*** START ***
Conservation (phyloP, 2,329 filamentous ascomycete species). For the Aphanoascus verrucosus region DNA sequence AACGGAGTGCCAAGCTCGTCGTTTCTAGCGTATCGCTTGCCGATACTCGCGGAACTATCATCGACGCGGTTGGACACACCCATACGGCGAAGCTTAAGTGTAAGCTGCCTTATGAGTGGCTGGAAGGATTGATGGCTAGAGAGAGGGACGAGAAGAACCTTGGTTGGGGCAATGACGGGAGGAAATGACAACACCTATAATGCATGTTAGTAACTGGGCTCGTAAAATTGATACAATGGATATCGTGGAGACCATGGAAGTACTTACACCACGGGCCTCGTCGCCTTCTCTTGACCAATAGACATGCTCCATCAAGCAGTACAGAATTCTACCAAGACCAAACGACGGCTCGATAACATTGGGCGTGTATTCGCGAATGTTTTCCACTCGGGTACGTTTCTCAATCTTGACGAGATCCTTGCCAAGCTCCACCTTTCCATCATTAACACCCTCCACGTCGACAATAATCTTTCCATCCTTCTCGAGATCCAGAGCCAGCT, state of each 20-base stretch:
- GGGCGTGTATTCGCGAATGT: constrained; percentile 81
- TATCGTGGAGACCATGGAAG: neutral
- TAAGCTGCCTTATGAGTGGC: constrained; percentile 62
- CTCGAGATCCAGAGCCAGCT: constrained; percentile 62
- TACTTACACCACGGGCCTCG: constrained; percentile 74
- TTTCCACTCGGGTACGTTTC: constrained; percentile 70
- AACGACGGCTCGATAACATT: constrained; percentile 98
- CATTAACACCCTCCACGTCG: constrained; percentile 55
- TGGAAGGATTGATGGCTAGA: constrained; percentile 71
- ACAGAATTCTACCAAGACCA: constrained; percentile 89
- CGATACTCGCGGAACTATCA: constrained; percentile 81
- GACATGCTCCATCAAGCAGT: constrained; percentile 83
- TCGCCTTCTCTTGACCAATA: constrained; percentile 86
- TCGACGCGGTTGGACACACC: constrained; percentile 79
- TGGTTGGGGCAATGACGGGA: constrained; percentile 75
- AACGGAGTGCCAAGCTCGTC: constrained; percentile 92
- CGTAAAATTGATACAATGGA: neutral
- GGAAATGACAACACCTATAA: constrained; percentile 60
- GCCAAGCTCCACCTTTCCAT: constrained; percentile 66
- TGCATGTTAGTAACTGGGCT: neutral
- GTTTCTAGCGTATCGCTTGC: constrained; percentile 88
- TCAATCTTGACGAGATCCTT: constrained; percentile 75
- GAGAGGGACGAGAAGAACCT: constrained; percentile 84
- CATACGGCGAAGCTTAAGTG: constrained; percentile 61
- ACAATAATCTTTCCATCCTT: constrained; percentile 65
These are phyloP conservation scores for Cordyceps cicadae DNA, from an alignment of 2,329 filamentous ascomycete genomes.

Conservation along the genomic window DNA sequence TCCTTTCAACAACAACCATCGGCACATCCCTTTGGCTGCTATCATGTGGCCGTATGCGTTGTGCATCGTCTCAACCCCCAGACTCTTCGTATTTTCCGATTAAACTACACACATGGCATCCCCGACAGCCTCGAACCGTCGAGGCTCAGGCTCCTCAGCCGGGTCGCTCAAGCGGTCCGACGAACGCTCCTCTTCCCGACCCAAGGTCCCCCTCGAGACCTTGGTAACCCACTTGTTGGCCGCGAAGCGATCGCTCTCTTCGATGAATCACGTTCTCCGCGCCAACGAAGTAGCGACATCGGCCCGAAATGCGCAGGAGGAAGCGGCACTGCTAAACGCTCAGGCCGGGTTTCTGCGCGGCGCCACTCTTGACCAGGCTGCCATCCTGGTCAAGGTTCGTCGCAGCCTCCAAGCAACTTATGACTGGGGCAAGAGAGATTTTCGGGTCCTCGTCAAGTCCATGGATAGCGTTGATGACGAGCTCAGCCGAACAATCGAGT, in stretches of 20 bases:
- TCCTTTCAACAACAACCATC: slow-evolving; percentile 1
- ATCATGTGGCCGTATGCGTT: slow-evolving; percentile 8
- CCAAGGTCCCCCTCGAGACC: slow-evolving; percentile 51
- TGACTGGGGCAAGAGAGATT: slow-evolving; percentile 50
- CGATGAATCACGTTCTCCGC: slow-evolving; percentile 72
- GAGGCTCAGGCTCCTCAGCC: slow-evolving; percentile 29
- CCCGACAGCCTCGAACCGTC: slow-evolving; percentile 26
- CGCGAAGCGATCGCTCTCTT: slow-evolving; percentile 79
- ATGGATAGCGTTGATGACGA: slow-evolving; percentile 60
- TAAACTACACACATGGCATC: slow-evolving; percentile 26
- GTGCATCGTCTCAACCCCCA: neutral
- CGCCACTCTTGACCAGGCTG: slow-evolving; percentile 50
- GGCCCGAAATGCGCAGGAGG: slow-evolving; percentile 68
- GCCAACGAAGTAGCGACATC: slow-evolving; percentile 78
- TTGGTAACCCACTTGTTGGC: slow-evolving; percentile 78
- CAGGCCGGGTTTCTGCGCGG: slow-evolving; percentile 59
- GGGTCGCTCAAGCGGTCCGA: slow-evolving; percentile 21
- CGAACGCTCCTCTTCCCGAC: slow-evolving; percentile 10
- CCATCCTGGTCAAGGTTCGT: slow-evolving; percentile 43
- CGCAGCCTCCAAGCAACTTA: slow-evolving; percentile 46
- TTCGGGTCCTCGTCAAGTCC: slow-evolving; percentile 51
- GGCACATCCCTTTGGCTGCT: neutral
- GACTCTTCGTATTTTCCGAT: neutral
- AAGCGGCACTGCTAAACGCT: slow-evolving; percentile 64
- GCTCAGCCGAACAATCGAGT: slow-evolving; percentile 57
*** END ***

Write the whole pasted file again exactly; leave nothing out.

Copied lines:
Conservation (phyloP, 2,329 filamentous ascomycete species). For the Aphanoascus verrucosus region DNA sequence AACGGAGTGCCAAGCTCGTCGTTTCTAGCGTATCGCTTGCCGATACTCGCGGAACTATCATCGACGCGGTTGGACACACCCATACGGCGAAGCTTAAGTGTAAGCTGCCTTATGAGTGGCTGGAAGGATTGATGGCTAGAGAGAGGGACGAGAAGAACCTTGGTTGGGGCAATGACGGGAGGAAATGACAACACCTATAATGCATGTTAGTAACTGGGCTCGTAAAATTGATACAATGGATATCGTGGAGACCATGGAAGTACTTACACCACGGGCCTCGTCGCCTTCTCTTGACCAATAGACATGCTCCATCAAGCAGTACAGAATTCTACCAAGACCAAACGACGGCTCGATAACATTGGGCGTGTATTCGCGAATGTTTTCCACTCGGGTACGTTTCTCAATCTTGACGAGATCCTTGCCAAGCTCCACCTTTCCATCATTAACACCCTCCACGTCGACAATAATCTTTCCATCCTTCTCGAGATCCAGAGCCAGCT, state of each 20-base stretch:
- GGGCGTGTATTCGCGAATGT: constrained; percentile 81
- TATCGTGGAGACCATGGAAG: neutral
- TAAGCTGCCTTATGAGTGGC: constrained; percentile 62
- CTCGAGATCCAGAGCCAGCT: constrained; percentile 62
- TACTTACACCACGGGCCTCG: constrained; percentile 74
- TTTCCACTCGGGTACGTTTC: constrained; percentile 70
- AACGACGGCTCGATAACATT: constrained; percentile 98
- CATTAACACCCTCCACGTCG: constrained; percentile 55
- TGGAAGGATTGATGGCTAGA: constrained; percentile 71
- ACAGAATTCTACCAAGACCA: constrained; percentile 89
- CGATACTCGCGGAACTATCA: constrained; percentile 81
- GACATGCTCCATCAAGCAGT: constrained; percentile 83
- TCGCCTTCTCTTGACCAATA: constrained; percentile 86
- TCGACGCGGTTGGACACACC: constrained; percentile 79
- TGGTTGGGGCAATGACGGGA: constrained; percentile 75
- AACGGAGTGCCAAGCTCGTC: constrained; percentile 92
- CGTAAAATTGATACAATGGA: neutral
- GGAAATGACAACACCTATAA: constrained; percentile 60
- GCCAAGCTCCACCTTTCCAT: constrained; percentile 66
- TGCATGTTAGTAACTGGGCT: neutral
- GTTTCTAGCGTATCGCTTGC: constrained; percentile 88
- TCAATCTTGACGAGATCCTT: constrained; percentile 75
- GAGAGGGACGAGAAGAACCT: constrained; percentile 84
- CATACGGCGAAGCTTAAGTG: constrained; percentile 61
- ACAATAATCTTTCCATCCTT: constrained; percentile 65
These are phyloP conservation scores for Cordyceps cicadae DNA, from an alignment of 2,329 filamentous ascomycete genomes.

Conservation along the genomic window DNA sequence TCCTTTCAACAACAACCATCGGCACATCCCTTTGGCTGCTATCATGTGGCCGTATGCGTTGTGCATCGTCTCAACCCCCAGACTCTTCGTATTTTCCGATTAAACTACACACATGGCATCCCCGACAGCCTCGAACCGTCGAGGCTCAGGCTCCTCAGCCGGGTCGCTCAAGCGGTCCGACGAACGCTCCTCTTCCCGACCCAAGGTCCCCCTCGAGACCTTGGTAACCCACTTGTTGGCCGCGAAGCGATCGCTCTCTTCGATGAATCACGTTCTCCGCGCCAACGAAGTAGCGACATCGGCCCGAAATGCGCAGGAGGAAGCGGCACTGCTAAACGCTCAGGCCGGGTTTCTGCGCGGCGCCACTCTTGACCAGGCTGCCATCCTGGTCAAGGTTCGTCGCAGCCTCCAAGCAACTTATGACTGGGGCAAGAGAGATTTTCGGGTCCTCGTCAAGTCCATGGATAGCGTTGATGACGAGCTCAGCCGAACAATCGAGT, in stretches of 20 bases:
- TCCTTTCAACAACAACCATC: slow-evolving; percentile 1
- ATCATGTGGCCGTATGCGTT: slow-evolving; percentile 8
- CCAAGGTCCCCCTCGAGACC: slow-evolving; percentile 51
- TGACTGGGGCAAGAGAGATT: slow-evolving; percentile 50
- CGATGAATCACGTTCTCCGC: slow-evolving; percentile 72
- GAGGCTCAGGCTCCTCAGCC: slow-evolving; percentile 29
- CCCGACAGCCTCGAACCGTC: slow-evolving; percentile 26
- CGCGAAGCGATCGCTCTCTT: slow-evolving; percentile 79
- ATGGATAGCGTTGATGACGA: slow-evolving; percentile 60
- TAAACTACACACATGGCATC: slow-evolving; percentile 26
- GTGCATCGTCTCAACCCCCA: neutral
- CGCCACTCTTGACCAGGCTG: slow-evolving; percentile 50
- GGCCCGAAATGCGCAGGAGG: slow-evolving; percentile 68
- GCCAACGAAGTAGCGACATC: slow-evolving; percentile 78
- TTGGTAACCCACTTGTTGGC: slow-evolving; percentile 78
- CAGGCCGGGTTTCTGCGCGG: slow-evolving; percentile 59
- GGGTCGCTCAAGCGGTCCGA: slow-evolving; percentile 21
- CGAACGCTCCTCTTCCCGAC: slow-evolving; percentile 10
- CCATCCTGGTCAAGGTTCGT: slow-evolving; percentile 43
- CGCAGCCTCCAAGCAACTTA: slow-evolving; percentile 46
- TTCGGGTCCTCGTCAAGTCC: slow-evolving; percentile 51
- GGCACATCCCTTTGGCTGCT: neutral
- GACTCTTCGTATTTTCCGAT: neutral
- AAGCGGCACTGCTAAACGCT: slow-evolving; percentile 64
- GCTCAGCCGAACAATCGAGT: slow-evolving; percentile 57